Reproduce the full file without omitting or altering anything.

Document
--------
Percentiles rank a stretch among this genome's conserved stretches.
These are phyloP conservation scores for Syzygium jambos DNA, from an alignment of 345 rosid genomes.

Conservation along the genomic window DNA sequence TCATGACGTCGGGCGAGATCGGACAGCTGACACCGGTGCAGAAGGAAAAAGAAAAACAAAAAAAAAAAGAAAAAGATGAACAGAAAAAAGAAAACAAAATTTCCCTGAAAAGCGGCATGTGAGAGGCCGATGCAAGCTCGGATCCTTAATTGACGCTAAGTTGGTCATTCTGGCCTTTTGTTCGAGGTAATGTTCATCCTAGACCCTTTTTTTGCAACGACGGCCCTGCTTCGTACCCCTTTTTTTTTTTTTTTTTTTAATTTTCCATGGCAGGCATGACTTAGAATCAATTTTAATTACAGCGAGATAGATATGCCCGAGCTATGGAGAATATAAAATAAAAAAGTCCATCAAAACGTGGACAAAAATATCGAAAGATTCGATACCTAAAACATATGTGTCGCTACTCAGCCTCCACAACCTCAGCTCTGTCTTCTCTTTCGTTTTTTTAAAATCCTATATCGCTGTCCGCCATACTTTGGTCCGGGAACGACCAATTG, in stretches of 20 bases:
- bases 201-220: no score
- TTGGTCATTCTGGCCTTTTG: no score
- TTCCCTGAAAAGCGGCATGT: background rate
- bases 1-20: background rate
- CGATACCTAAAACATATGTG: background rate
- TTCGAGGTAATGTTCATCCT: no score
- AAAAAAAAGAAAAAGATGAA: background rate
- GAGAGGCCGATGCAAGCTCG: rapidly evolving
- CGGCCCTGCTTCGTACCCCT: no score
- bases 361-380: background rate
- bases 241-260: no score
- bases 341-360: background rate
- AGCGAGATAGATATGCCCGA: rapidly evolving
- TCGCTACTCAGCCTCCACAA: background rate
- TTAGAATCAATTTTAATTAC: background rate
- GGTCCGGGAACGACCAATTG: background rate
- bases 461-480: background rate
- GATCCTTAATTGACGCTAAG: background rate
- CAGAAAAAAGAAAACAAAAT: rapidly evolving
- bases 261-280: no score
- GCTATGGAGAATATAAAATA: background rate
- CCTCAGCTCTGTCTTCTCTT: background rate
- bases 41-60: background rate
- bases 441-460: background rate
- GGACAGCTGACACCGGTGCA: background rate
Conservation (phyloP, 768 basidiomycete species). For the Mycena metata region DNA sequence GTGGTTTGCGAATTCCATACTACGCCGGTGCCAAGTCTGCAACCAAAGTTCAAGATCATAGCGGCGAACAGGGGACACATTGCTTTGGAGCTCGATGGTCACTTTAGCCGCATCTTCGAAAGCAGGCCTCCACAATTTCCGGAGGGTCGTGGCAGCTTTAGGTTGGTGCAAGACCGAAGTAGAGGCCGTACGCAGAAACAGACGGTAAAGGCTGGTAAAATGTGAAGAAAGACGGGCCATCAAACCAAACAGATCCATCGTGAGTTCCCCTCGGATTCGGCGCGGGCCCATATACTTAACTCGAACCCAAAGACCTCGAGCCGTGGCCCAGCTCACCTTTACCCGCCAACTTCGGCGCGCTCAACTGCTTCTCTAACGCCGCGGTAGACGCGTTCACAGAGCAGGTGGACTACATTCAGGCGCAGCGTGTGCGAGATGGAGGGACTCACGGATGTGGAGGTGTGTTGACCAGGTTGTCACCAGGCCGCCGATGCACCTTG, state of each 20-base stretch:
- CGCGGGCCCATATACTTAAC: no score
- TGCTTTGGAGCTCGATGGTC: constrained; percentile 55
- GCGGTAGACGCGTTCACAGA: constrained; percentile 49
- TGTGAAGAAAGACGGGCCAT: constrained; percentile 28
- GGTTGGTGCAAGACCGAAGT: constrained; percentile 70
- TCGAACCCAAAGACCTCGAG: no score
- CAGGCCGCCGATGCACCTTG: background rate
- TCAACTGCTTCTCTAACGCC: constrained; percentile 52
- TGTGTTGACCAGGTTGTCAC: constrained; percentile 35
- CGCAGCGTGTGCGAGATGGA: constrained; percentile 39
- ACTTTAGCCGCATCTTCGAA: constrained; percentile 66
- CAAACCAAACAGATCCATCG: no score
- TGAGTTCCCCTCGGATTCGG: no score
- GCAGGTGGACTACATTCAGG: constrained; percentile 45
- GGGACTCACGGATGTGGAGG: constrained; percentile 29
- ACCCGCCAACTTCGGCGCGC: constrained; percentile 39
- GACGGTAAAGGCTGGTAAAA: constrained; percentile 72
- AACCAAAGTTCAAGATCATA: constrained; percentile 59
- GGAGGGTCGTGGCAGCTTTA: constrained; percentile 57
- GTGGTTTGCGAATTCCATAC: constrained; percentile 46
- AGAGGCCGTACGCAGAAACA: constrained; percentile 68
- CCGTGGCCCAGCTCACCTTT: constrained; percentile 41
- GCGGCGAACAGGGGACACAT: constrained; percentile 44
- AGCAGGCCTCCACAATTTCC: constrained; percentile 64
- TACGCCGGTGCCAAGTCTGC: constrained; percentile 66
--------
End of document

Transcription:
Percentiles rank a stretch among this genome's conserved stretches.
These are phyloP conservation scores for Syzygium jambos DNA, from an alignment of 345 rosid genomes.

Conservation along the genomic window DNA sequence TCATGACGTCGGGCGAGATCGGACAGCTGACACCGGTGCAGAAGGAAAAAGAAAAACAAAAAAAAAAAGAAAAAGATGAACAGAAAAAAGAAAACAAAATTTCCCTGAAAAGCGGCATGTGAGAGGCCGATGCAAGCTCGGATCCTTAATTGACGCTAAGTTGGTCATTCTGGCCTTTTGTTCGAGGTAATGTTCATCCTAGACCCTTTTTTTGCAACGACGGCCCTGCTTCGTACCCCTTTTTTTTTTTTTTTTTTTAATTTTCCATGGCAGGCATGACTTAGAATCAATTTTAATTACAGCGAGATAGATATGCCCGAGCTATGGAGAATATAAAATAAAAAAGTCCATCAAAACGTGGACAAAAATATCGAAAGATTCGATACCTAAAACATATGTGTCGCTACTCAGCCTCCACAACCTCAGCTCTGTCTTCTCTTTCGTTTTTTTAAAATCCTATATCGCTGTCCGCCATACTTTGGTCCGGGAACGACCAATTG, in stretches of 20 bases:
- bases 201-220: no score
- TTGGTCATTCTGGCCTTTTG: no score
- TTCCCTGAAAAGCGGCATGT: background rate
- bases 1-20: background rate
- CGATACCTAAAACATATGTG: background rate
- TTCGAGGTAATGTTCATCCT: no score
- AAAAAAAAGAAAAAGATGAA: background rate
- GAGAGGCCGATGCAAGCTCG: rapidly evolving
- CGGCCCTGCTTCGTACCCCT: no score
- bases 361-380: background rate
- bases 241-260: no score
- bases 341-360: background rate
- AGCGAGATAGATATGCCCGA: rapidly evolving
- TCGCTACTCAGCCTCCACAA: background rate
- TTAGAATCAATTTTAATTAC: background rate
- GGTCCGGGAACGACCAATTG: background rate
- bases 461-480: background rate
- GATCCTTAATTGACGCTAAG: background rate
- CAGAAAAAAGAAAACAAAAT: rapidly evolving
- bases 261-280: no score
- GCTATGGAGAATATAAAATA: background rate
- CCTCAGCTCTGTCTTCTCTT: background rate
- bases 41-60: background rate
- bases 441-460: background rate
- GGACAGCTGACACCGGTGCA: background rate
Conservation (phyloP, 768 basidiomycete species). For the Mycena metata region DNA sequence GTGGTTTGCGAATTCCATACTACGCCGGTGCCAAGTCTGCAACCAAAGTTCAAGATCATAGCGGCGAACAGGGGACACATTGCTTTGGAGCTCGATGGTCACTTTAGCCGCATCTTCGAAAGCAGGCCTCCACAATTTCCGGAGGGTCGTGGCAGCTTTAGGTTGGTGCAAGACCGAAGTAGAGGCCGTACGCAGAAACAGACGGTAAAGGCTGGTAAAATGTGAAGAAAGACGGGCCATCAAACCAAACAGATCCATCGTGAGTTCCCCTCGGATTCGGCGCGGGCCCATATACTTAACTCGAACCCAAAGACCTCGAGCCGTGGCCCAGCTCACCTTTACCCGCCAACTTCGGCGCGCTCAACTGCTTCTCTAACGCCGCGGTAGACGCGTTCACAGAGCAGGTGGACTACATTCAGGCGCAGCGTGTGCGAGATGGAGGGACTCACGGATGTGGAGGTGTGTTGACCAGGTTGTCACCAGGCCGCCGATGCACCTTG, state of each 20-base stretch:
- CGCGGGCCCATATACTTAAC: no score
- TGCTTTGGAGCTCGATGGTC: constrained; percentile 55
- GCGGTAGACGCGTTCACAGA: constrained; percentile 49
- TGTGAAGAAAGACGGGCCAT: constrained; percentile 28
- GGTTGGTGCAAGACCGAAGT: constrained; percentile 70
- TCGAACCCAAAGACCTCGAG: no score
- CAGGCCGCCGATGCACCTTG: background rate
- TCAACTGCTTCTCTAACGCC: constrained; percentile 52
- TGTGTTGACCAGGTTGTCAC: constrained; percentile 35
- CGCAGCGTGTGCGAGATGGA: constrained; percentile 39
- ACTTTAGCCGCATCTTCGAA: constrained; percentile 66
- CAAACCAAACAGATCCATCG: no score
- TGAGTTCCCCTCGGATTCGG: no score
- GCAGGTGGACTACATTCAGG: constrained; percentile 45
- GGGACTCACGGATGTGGAGG: constrained; percentile 29
- ACCCGCCAACTTCGGCGCGC: constrained; percentile 39
- GACGGTAAAGGCTGGTAAAA: constrained; percentile 72
- AACCAAAGTTCAAGATCATA: constrained; percentile 59
- GGAGGGTCGTGGCAGCTTTA: constrained; percentile 57
- GTGGTTTGCGAATTCCATAC: constrained; percentile 46
- AGAGGCCGTACGCAGAAACA: constrained; percentile 68
- CCGTGGCCCAGCTCACCTTT: constrained; percentile 41
- GCGGCGAACAGGGGACACAT: constrained; percentile 44
- AGCAGGCCTCCACAATTTCC: constrained; percentile 64
- TACGCCGGTGCCAAGTCTGC: constrained; percentile 66